Largest On Record: LI’s Written Communications Workshop Welcomes 114 Aspiring Communicators
July 21, 2011 | By Noelle Huffman and Lauren Hart
July 21, 2011, Arlington, VA—Efficient social media, impactful journalism, conservative media trends, and relevant Op-Eds, press releases, and media advisories are all essential aspects of effective communication. At this week’s largest-ever Leadership Institute Written Communications Workshop students learned how to acquire and apply these very tools in public policy.
LI welcomed more than 114 current and aspiring political writers who had the pleasure of learning from expert faculty such as Lindsey Mask, communications director for Congressman McKeon; Amanda Carpenter, senior communications advisor for Senator DeMint; American Conservative Union CPAC Director Christopher Malagisi; and others.
“LI provided me with training to improve my ability to communicate with our company leaders on a daily basis,” commented Scott McGeary, attorney and area manager at Washington Gas.
Former LI staffer and the Daily Caller’s Senior Contributor Matt Lewis spoke on the conservative media landscape and current trends.
“Everyone has an opinion; everybody owns a megaphone and a ‘printing press’. You are competing against all who can press ‘print now,” Lewis said, referring to the waning practice of blogging and the movement from strictly opinion pieces to both opinion and fact-based writing. “People are looking for new information and substantial content: find your niche.”
Lewis also exhorted students to be relevant and timely. “Be accurate, fair, and credible—and get it done five minutes ago! Timeliness in writing is so important—three or four minutes often make the difference. Be fast, accurate, and beat the other guy to the punch, but never sacrifice accuracy for speed.”
Dan Graham, principle of Graham Associates, shared the importance of audience analysis, avoidance of logical errors in sentence structure, elimination of “deadwood” or ambivalent words, and comprehension and improvement of readability.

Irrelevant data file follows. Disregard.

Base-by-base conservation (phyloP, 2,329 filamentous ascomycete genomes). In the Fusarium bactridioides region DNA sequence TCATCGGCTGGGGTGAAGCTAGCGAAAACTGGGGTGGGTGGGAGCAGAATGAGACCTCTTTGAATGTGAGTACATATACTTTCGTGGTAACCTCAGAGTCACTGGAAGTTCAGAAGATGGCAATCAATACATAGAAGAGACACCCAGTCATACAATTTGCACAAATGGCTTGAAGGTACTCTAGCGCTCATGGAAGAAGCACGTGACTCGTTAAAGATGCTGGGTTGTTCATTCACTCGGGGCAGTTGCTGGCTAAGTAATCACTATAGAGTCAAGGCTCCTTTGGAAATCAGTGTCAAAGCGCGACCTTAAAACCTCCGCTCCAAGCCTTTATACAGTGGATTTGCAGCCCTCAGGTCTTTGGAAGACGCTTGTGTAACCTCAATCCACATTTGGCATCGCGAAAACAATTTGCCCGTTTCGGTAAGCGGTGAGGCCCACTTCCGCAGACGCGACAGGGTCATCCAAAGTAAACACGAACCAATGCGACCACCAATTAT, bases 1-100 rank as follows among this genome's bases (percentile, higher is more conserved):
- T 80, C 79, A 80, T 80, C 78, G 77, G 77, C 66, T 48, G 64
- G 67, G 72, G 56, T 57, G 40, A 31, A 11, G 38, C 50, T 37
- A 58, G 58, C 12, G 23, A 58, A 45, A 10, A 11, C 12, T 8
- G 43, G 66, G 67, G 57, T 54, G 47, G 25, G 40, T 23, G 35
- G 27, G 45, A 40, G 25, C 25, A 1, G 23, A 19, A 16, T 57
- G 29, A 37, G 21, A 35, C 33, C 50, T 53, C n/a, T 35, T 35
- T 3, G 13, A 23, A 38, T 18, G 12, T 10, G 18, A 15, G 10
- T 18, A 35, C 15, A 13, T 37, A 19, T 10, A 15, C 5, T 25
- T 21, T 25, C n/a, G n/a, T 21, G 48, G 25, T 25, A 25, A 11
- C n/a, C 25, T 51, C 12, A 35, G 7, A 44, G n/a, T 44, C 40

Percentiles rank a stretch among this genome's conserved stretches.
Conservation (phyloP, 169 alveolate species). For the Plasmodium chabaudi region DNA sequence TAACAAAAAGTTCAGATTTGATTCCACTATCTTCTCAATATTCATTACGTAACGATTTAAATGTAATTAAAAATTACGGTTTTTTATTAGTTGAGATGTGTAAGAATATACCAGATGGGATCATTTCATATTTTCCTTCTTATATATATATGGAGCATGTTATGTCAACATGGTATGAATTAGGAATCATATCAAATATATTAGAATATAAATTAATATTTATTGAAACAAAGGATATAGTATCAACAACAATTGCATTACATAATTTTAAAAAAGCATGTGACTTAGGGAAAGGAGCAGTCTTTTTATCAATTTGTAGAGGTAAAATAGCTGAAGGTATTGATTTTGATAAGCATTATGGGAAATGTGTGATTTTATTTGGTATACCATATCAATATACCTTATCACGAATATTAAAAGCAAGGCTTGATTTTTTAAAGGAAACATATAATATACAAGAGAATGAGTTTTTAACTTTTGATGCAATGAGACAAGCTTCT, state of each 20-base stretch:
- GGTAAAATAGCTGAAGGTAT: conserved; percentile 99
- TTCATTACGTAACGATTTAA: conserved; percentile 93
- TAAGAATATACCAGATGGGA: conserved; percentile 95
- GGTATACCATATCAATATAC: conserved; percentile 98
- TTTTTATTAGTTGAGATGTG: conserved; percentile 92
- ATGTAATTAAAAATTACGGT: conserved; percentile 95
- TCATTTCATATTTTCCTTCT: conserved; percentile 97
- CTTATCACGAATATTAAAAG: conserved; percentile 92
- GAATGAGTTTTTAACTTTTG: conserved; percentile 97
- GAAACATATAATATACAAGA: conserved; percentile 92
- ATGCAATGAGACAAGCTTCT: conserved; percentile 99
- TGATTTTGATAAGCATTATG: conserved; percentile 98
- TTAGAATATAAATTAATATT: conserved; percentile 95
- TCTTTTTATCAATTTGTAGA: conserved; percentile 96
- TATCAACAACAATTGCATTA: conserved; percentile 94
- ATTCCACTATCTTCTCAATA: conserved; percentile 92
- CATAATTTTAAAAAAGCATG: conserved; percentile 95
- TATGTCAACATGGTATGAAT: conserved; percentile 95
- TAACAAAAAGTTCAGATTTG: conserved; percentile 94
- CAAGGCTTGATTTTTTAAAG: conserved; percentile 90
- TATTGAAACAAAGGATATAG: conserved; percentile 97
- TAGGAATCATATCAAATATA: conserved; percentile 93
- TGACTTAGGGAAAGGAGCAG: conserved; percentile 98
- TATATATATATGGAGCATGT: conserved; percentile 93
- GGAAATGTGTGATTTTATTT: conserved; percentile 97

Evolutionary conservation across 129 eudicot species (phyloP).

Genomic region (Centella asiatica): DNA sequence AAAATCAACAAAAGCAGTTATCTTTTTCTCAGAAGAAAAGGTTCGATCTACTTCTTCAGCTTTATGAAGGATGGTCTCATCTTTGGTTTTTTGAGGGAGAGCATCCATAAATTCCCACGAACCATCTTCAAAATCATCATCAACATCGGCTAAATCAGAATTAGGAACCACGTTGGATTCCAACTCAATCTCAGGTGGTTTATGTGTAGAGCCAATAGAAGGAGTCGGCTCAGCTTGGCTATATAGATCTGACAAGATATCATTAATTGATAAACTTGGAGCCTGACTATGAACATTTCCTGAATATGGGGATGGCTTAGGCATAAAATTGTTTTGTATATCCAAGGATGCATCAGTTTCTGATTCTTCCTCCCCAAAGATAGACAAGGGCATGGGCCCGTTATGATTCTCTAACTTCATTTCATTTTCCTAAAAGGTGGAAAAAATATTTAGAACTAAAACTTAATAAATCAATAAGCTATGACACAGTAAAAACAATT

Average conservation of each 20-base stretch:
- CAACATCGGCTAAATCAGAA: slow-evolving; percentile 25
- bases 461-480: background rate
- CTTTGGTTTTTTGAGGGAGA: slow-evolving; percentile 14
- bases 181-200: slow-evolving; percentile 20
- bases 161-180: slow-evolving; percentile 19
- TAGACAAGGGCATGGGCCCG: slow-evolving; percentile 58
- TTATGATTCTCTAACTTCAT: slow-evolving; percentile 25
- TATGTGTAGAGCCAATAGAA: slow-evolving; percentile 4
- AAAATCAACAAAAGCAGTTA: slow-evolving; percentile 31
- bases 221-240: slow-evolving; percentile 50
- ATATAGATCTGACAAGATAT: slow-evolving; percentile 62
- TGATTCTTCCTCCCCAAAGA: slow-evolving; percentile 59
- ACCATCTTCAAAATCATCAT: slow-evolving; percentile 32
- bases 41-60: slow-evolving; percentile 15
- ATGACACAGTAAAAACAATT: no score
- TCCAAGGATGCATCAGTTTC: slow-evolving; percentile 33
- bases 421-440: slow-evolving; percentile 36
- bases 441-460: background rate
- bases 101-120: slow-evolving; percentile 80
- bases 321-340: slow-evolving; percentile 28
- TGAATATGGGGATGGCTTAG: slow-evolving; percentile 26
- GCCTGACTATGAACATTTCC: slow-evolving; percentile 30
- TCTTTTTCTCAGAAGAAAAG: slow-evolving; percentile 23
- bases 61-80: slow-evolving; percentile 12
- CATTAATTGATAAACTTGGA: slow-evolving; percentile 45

Dan shared hints for capturing and holding the audience’s attention: “The better you know someone, the better you can tell them what you do; present tense is conducive, as opposed to speculative future tense; when writing in the passive voice, you have readers guessing wrong.”
Christopher Malagisi, director of the Conservative Political Action Conference (CPAC) of the American Conservative Union, outlined the elements of an effective op-ed and Communications Director Lindsey Mask touched on the basic components and variance of successful press releases and media advisories.
“The best writers are those who niche themselves in one or two specific areas,” Chris said. “A lot of people in politics are generalists—what is one unique thing that can set you apart? You may want to weigh in on the national political environment, but you are an expert on what is going on in your community.”
Students enjoyed interacting with each other and faculty members, while gaining valuable insights into the current political writing scene. Areva Enrichment Services Project Assistant Jennifer Lundy described the training as “a great way to learn and network with fellow conservatives.”
Intern Brianna Walden of the Family Research Council said, “Many concepts that I had floating around in my head were really defined and nailed down at this workshop. My biggest take-away: develop your own niche.”
Brianna summarized her experience: “The Leadership Institute offers thorough and enlightening training sessions and the Written Communications Workshop was no exception. I gained practical tools that will help me throughout life whether I enter a career in communications or not.”
She went onto conclude: “I am now better equipped to market myself online and have gained the tools to help my writing in everyday life.”
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